A 1999 UNICEF study showed a continuing trend: In 1998, the infant and child mortality rates were 103 and 125 per 1,000, respectively. The U.N. Oil-for-Food program was created five years ago to generate a sense of normalcy for Iraqis. Yet as of July 30, 2002, it was still withholding more than 1,450 import contracts worth $4.6 billion in humanitarian supplies for Iraq. A U.N. pledge in May to regenerate and expedite the contracts has so far produced only a trickle of change -- 14 humanitarian supply contracts worth $7.6 million. The United States, meanwhile, concerned with Saddam's potential for developing weapons of mass destruction, initiated roughly 90 percent of the blocks on humanitarian supplies by the U.N. Security Council.
In Amman, Jordan, this summer, Jordanian Minister of Water Munther Haddadin addressed the plight of Iraqi children, who, for example, suffered almost a fourfold increase in low birth weights (4.5 percent to 21.1 percent) between 1990 and 1994. The rate remains steady today at 25 percent.
Less than a month after the Persian Gulf War, U.N. Secretary General Javier Perez de Cuellar told the U.N. Security Council the conflict had "wrought near-apocalyptic results upon the economic infrastructure of what had been, until January 1991, a rather highly urbanized and mechanized society."
In a letter to the council dated March 20, 1991, de Cuellar wrote: "Iraq has, for some time to come, been relegated to a pre-industrial age, but with all the disabilities of post-industrial dependency on an intensive use of energy and technology."
In a January 1991 document titled "Iraq Water Treatment Vulnerabilities," the U.S. Defense Intelligence Agency said the bombing of Iraq coupled with an embargo of chemicals and supplies could fully degrade Iraq's civilian water supply.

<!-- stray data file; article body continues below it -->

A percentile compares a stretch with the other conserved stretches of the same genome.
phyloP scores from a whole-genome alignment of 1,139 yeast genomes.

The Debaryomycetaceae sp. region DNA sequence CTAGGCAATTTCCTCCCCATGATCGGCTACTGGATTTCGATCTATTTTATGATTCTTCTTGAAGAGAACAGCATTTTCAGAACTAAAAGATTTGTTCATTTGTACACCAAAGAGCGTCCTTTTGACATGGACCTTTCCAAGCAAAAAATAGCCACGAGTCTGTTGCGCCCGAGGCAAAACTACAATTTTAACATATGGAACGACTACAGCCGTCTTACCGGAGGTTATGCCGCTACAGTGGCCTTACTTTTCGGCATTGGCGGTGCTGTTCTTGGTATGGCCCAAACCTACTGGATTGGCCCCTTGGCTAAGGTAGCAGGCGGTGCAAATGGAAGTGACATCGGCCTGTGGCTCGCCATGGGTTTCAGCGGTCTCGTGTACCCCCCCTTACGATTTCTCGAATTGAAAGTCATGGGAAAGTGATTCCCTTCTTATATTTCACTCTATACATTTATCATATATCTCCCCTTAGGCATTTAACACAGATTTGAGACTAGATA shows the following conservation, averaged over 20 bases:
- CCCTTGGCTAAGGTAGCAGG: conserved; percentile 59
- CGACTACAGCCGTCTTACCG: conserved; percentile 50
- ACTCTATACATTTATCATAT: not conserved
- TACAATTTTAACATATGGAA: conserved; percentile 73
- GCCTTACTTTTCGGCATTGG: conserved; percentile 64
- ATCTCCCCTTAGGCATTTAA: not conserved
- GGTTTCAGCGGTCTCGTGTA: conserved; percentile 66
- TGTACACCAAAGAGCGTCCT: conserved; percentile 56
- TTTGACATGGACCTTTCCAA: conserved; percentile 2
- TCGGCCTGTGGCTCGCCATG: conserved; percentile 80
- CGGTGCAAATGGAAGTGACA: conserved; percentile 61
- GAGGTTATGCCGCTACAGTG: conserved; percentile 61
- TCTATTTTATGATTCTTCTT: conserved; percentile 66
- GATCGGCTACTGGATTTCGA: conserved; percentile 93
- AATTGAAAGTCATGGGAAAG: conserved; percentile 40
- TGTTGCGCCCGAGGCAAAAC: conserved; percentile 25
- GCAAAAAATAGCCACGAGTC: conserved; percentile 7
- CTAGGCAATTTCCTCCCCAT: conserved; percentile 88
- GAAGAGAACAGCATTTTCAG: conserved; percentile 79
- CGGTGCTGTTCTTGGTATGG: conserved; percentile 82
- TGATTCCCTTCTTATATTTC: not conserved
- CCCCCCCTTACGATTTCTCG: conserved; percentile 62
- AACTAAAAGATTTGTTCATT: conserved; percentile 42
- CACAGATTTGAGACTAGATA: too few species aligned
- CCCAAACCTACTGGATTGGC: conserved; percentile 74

"Unless the water is purified with chlorine, epidemics of such diseases as cholera, hepatitis and typhoid could occur," read declassified portions of the report.
George Washington University professor Thomas Nagy came across the document in 1998 during online research about depleted uranium. The subject line of the Pentagon paper read: "Effects of Bombing on Disease Occurrence in Baghdad."
Its analysis, as Nagy said, was blunt: "Increased incidence of diseases will be attributable to degradation of normal preventive medicine, waste disposal, water purification-distribution, electricity and decreased ability to control disease outbreaks."
Nagy gets tearful discussing the document.
"Switch the nouns," said Nagy, who immigrated to America in 1949 and considers it his savior. "Imagine if the document had read, 'U.S. Water Treatment Vulnerabilities,' " and it described in detail how to spread epidemic to the U.S. civilian population.
"It would be called terrorism," he said. "Or worse. Genocide." The Pentagon, meanwhile, dismissed the document. Defense Intelligence Agency spokesman Lt. Cmdr. Jim Brooks called it an assessment written for U.S. policy-makers, but he said he didn't know who had requested it or for what purpose.
"It's too long ago," Brooks said. "If you have this report, the best thing to do is to then look at what policies went into place. ... There are no sanctions that prevent (Saddam) from sustaining the water treatment program" and caring for his people.
But Saddam has delivered on his part of the U.N. Oil-for-Food Program, according to the United Nations, which has 158 observers in Iraq monitoring the movement of supplies. Since the relief effort began in 1997, Saddam has never been cited for diverting or hoarding supplies, said program spokeswoman Hasmik Egian.